Music and Headphones: What’s a Healthy Volume?

Woman with long dark hair relaxing in a chair in the park listening to headphones

Aiden loves music. He listens to Spotify while at work, switches to Pandora when jogging, and he has a playlist for everything: cardio, cooking, video games, you name it. His headphones are just about always on, his life a fully soundtracked affair. But permanent hearing damage could be happening as a result of the very loud immersive music he loves.

As far as your ears are concerned, there are healthy ways to listen to music and hazardous ways to listen to music. Unfortunately, most of us choose the more dangerous listening choice.

How can hearing loss be caused by listening to music?

Your ability to hear can be damaged over time by exposure to loud noise. Normally, we think of aging as the main cause of hearing loss, but more recent research is discovering that hearing loss isn’t an intrinsic part of aging but is instead, the result of accumulated noise damage.

Younger ears which are still growing are, as it turns out, more vulnerable to noise-related damage. And yet, younger adults are more likely to be dismissive of the long-term dangers of high volume. So there’s an epidemic of younger individuals with hearing loss thanks, in part, to loud headphone use.

Can you enjoy music safely?

Unlimited max volume is obviously the “dangerous” way to enjoy music. But merely turning down the volume is a less dangerous way to listen. The general recommendations for safe volumes are:

  • For adults: Keep the volume at less than 80dB and for no more than 40 hours per week..
  • For teens and young children: 40 hours is still fine but lower the volume to 75dB.

Forty hours every week is about five hours and forty minutes per day. Though that might seem like a long time, it can seem to pass quite quickly. Even still, most individuals have a pretty sound concept of keeping track of time, it’s something we’re taught to do successfully from a very young age.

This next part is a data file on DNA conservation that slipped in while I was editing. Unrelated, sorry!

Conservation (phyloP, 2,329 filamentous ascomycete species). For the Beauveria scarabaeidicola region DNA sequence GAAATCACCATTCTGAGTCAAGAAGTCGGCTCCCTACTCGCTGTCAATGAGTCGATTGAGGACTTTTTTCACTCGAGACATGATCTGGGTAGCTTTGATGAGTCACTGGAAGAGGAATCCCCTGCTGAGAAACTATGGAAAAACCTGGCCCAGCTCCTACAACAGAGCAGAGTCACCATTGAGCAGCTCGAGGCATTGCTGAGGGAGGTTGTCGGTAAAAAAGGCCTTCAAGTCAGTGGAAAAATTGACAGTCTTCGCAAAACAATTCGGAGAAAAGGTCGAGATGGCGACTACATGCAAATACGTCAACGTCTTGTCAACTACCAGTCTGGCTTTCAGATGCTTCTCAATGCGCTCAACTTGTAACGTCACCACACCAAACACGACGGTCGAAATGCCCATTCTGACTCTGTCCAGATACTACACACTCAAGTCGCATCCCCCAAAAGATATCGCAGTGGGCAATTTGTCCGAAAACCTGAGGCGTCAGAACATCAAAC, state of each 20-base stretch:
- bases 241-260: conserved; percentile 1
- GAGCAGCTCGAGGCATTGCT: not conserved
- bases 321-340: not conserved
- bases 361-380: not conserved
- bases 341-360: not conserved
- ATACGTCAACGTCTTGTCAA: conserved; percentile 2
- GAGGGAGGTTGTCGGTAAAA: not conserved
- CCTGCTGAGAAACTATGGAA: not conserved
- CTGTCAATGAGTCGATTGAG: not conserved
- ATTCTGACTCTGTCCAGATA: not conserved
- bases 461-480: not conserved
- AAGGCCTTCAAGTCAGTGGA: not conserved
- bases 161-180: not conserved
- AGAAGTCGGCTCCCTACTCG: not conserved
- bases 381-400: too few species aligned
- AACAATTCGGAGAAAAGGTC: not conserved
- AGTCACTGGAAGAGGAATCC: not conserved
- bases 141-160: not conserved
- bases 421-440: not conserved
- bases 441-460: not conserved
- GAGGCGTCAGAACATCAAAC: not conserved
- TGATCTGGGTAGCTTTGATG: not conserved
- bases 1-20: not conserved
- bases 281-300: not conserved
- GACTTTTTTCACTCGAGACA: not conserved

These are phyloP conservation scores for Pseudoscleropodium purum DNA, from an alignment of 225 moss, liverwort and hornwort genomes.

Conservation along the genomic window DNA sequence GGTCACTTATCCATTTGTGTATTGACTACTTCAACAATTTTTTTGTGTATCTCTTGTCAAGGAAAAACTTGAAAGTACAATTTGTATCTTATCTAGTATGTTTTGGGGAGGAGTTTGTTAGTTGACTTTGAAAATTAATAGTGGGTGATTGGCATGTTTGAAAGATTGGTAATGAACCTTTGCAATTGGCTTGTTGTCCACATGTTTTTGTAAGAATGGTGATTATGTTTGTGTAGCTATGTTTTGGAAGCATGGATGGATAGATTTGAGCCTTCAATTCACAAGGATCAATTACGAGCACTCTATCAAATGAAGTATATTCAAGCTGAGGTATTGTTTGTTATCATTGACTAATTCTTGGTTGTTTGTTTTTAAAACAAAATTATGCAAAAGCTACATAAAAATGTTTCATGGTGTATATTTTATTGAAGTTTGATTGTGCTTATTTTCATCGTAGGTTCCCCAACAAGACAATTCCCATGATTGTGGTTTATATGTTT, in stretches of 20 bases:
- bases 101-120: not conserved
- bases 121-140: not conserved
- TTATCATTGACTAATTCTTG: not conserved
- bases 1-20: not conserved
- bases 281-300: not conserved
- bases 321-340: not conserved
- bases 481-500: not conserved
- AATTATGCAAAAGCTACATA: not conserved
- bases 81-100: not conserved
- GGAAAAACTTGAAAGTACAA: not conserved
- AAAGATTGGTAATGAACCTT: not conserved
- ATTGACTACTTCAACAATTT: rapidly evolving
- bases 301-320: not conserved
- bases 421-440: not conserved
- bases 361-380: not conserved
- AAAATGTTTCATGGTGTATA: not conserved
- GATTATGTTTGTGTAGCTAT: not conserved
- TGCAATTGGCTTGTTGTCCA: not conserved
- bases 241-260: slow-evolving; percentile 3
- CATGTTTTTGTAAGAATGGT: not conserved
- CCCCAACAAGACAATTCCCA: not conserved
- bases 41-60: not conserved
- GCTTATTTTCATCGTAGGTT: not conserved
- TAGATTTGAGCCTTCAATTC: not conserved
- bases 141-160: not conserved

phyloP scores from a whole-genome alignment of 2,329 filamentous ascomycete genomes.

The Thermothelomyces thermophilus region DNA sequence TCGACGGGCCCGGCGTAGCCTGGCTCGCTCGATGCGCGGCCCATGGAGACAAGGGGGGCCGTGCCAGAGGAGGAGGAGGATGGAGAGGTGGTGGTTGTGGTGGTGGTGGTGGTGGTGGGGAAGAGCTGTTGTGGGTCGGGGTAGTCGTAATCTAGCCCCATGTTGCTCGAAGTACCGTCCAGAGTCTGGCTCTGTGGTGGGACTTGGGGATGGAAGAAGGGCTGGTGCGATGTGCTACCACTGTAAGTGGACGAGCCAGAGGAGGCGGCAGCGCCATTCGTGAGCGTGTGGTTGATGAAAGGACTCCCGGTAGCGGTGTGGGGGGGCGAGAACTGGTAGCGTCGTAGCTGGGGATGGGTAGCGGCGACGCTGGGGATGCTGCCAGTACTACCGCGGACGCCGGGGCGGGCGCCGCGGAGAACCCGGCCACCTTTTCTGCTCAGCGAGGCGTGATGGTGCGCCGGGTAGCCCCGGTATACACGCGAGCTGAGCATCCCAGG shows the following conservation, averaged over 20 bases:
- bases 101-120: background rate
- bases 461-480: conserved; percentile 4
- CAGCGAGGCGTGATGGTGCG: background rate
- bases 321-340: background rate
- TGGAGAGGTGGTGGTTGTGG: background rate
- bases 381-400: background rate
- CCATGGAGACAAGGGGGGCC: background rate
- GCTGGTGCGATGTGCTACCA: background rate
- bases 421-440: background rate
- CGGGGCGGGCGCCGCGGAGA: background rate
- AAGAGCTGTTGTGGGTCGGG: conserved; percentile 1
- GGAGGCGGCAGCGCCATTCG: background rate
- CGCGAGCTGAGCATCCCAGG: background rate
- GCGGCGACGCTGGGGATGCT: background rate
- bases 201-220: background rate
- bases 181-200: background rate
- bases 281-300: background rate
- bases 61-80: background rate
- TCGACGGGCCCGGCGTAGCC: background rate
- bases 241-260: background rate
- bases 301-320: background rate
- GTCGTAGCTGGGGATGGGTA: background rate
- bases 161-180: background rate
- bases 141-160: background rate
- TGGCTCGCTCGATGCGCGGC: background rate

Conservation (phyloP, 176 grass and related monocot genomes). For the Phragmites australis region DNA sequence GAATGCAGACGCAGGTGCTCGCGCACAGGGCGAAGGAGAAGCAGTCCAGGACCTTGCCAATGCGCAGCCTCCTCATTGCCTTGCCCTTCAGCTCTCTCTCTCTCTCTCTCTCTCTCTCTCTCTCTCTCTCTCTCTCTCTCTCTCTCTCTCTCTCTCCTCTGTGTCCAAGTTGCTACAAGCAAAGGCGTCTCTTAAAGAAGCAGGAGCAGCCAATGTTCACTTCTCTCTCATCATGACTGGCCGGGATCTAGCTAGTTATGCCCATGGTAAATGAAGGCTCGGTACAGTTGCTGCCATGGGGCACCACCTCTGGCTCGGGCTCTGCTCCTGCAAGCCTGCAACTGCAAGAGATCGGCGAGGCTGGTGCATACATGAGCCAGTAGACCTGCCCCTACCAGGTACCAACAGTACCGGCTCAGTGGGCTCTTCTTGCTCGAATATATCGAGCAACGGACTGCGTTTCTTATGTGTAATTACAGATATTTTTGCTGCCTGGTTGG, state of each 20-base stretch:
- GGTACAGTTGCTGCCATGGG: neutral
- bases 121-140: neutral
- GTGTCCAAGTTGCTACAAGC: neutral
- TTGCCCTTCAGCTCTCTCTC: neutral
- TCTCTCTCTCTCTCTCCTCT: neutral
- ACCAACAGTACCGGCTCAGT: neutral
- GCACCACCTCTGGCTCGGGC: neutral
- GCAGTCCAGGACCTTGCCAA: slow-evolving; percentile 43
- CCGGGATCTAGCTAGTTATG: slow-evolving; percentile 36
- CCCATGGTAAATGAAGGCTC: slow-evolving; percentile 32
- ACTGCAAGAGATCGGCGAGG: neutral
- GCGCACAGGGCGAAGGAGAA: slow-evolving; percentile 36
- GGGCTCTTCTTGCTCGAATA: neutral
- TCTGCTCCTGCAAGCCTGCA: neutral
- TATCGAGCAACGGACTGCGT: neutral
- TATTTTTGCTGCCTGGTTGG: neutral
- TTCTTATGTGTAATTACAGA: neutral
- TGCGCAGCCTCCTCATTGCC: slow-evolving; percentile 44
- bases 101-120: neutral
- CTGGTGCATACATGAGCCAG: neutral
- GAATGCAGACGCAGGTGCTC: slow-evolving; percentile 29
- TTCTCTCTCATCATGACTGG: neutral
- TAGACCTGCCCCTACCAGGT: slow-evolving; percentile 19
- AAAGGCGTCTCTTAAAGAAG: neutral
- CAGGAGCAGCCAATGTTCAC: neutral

The more challenging part is monitoring your volume. Volume isn’t gauged in decibels on most smart devices such as TVs, computers, and smartphones. It’s measured on some arbitrary scale. Maybe it’s 1-100. But perhaps it’s 1-16. You might not have any clue what the max volume is on your device, or how close to the max you are.

How can you monitor the volume of your music?

There are a few non-intrusive, easy ways to determine just how loud the volume on your music actually is, because it’s not very easy for us to contemplate exactly what 80dB sounds like. Distinguishing 75 from, let’s say, 80 decibels is even more perplexing.

So utilizing one of the many noise free monitoring apps is greatly advisable. Real-time readouts of the noise around you will be available from both iPhone and Android apps. That way you can keep track of the dB level of your music in real-time and make alterations. Your smartphone will, with the proper settings, inform you when the volume goes too high.

As loud as a garbage disposal

Generally speaking, 80 dB is about as loud as your garbage disposal or your dishwasher. That’s not too loud. It’s a significant observation because 80dB is about as much noise as your ears can cope with without damage.

So you’ll want to be extra aware of those times when you’re going beyond that decibel threshold. If you do listen to some music above 80dB, don’t forget to minimize your exposure. Perhaps listen to your favorite song at max volume instead of the entire album.

Listening to music at a higher volume can and will cause you to have hearing problems over the long term. Hearing loss and tinnitus can be the outcome. Your decision making will be more informed the more mindful you are of when you’re going into the danger zone. And hopefully, those decisions lean towards safer listening.

Still have questions about keeping your ears safe? Give us a call to explore more options.

The site information is for educational and informational purposes only and does not constitute medical advice. To receive personalized advice or treatment, schedule an appointment.